Laura Neuman, who became the Director of Economic Development… (Amy Davis, Baltimore Sun )
When Laura Neuman turned down a half-million-dollar salary in 1999 in order to take over a Columbia technology company nearing bankruptcy, she discovered two things.
After raising $17 million in venture capital for Matrics Inc., which was later sold for $230 million, the Annapolis resident learned she could trust her business instincts. She also realized that Columbia's downtown held little appeal for single young professionals like herself.
Now 46, married and the mother of two young children, Neuman is back at work in Howard County with a different life perspective and a different job. As the new CEO of the Howard County Economic Development Authority, she heads a public-private partnership that works to attract new businesses and create jobs to boost the county's tax base.
Even though a decade has passed, Neuman still feels Columbia and the rest of the county are hidden gems in need of polishing and repackaging.
"Everyone doesn't know what this county has to offer. But I'm on the outside looking in and can be very objective, and I see a huge opportunity here," said Neuman, a Baltimore native.
While she's "amazed at the county's incredible resources and development potential," Neuman still thinks Columbia's town center must be made more attractive to a younger demographic and so she is highly supportive of the 30-year master plan approved last February, she said.
"Howard County has everything — location, good schools, libraries, parks," she said. "The question is: How do you take this solid foundation and these tremendous assets and get that package out to the world?"
One boost to expanding her marketing strategy occurred Wednesday when the Maryland General Assembly passed a higher hotel tax for Howard County. The HCEDA will soon receive one-third of the additional revenue generated, or about $400,000 of the $1.2 million that is projected annually. The county tourism office will get the other two-thirds.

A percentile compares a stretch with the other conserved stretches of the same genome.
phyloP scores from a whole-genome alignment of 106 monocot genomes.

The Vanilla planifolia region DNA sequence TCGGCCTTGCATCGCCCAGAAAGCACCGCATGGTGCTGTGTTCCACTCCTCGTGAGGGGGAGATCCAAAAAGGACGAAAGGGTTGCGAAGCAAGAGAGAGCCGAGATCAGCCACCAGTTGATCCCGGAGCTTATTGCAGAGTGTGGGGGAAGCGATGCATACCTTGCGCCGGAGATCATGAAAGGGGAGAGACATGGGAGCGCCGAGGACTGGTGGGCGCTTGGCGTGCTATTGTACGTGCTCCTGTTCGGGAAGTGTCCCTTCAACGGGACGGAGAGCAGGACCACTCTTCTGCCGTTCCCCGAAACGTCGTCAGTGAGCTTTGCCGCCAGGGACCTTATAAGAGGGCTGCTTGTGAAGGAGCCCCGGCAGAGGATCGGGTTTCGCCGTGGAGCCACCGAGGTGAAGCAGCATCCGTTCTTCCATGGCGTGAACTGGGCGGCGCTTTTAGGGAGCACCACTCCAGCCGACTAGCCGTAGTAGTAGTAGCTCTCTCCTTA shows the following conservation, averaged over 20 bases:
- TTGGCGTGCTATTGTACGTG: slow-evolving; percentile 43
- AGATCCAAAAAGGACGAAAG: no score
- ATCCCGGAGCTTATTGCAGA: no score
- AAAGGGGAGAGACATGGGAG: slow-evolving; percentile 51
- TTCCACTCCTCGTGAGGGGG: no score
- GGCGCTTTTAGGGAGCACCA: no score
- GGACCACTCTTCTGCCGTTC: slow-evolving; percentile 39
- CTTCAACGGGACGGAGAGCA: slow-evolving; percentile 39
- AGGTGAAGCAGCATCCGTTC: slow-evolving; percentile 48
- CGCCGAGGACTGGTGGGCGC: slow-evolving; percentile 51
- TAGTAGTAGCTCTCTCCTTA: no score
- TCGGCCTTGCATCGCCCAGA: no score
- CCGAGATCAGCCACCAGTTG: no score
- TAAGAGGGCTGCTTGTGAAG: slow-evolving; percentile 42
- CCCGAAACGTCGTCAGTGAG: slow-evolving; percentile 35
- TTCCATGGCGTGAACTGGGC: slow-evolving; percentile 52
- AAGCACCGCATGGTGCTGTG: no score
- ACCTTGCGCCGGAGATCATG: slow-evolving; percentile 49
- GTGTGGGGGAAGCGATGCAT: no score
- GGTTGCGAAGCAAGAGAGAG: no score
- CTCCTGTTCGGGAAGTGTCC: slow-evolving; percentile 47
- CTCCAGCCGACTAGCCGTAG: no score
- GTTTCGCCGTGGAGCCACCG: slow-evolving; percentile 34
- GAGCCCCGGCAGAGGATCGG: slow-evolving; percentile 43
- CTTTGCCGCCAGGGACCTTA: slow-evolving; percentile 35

The measure raises the tax on hotel rooms from 5 percent to 7 percent and, if approved by Gov. Martin O'Malley, will become law in June. The new revenue stream will be added to the approximately $1.3 million the HCEDA receives annual from the county, which funds 85 percent of the authority's budget, according to County Executive Ken Ulman. The other 15 percent is contributed by the private sector.
Neuman spent the past week holding staff meetings, touring the county with County Council Chairman Calvin Ball, and visiting places like Ancile Solutions, a software company that opened its global headquarters Wednesday on Marshalee Road in Elkridge — even though Monday is her first official day on the job.
"Columbia is not unlike Silicon Valley with its clusters of development and residential communities," said the director, who most recently led an entrepreneur program at the University of Maryland, College Park.
Neuman — who raised a few eyebrows among acquaintances when she and her husband, technology salesman Paul Volkman, pulled up stakes on the East Coast in 2008 and moved with their two toddlers to the West Coast for a year — is familiar with the California culture and thinks some segments could be worth replicating in Howard County.
"I'm not suggesting a change in lifestyle, just creating a place where businesses want to locate and can have the federal government as one of their customers," she said.
The HCEDA's online real-estate inventory chart shows that there is room for growth. Total office space has grown by 51 percent since 2000, from 10.7 million square feet to 16 million, and the vacancy rate has dropped down to 14.6 percent from a high of nearly 16 percent in 2008, according to the HCEDA website. The total inventory of office, retail and "flex" space is listed as 58 million square feet.
Before the HCEDA vacancy was announced, Neuman said, she had little interest in working in economic development. In fact, she was in the final stages of negotiating to run yet another Howard technology start-up just three days before Ulman announced on March 4 that she'd accepted the job offer.
"It's Howard County's economic development in particular that I'm interested in," she said, calling her selection an "out-of-the-box choice" on Ulman's part. A colleague who was a former member of the county executive's staff had suggested she apply, she added.
Ulman said it was Neuman's standout professional and personal backgrounds that made her his top pick to replace Richard Story, who retired in February after 17 years on the job. Ulman's nomination was approved by the HCEDA board, which set Neuman's salary at $200,000.
"We're a global leader situated in the heart of one of the most successful regions on the planet," Ulman said of Howard County. "Laura understands what it takes to build a successful company and how to create cyber-security jobs so we can become even stronger."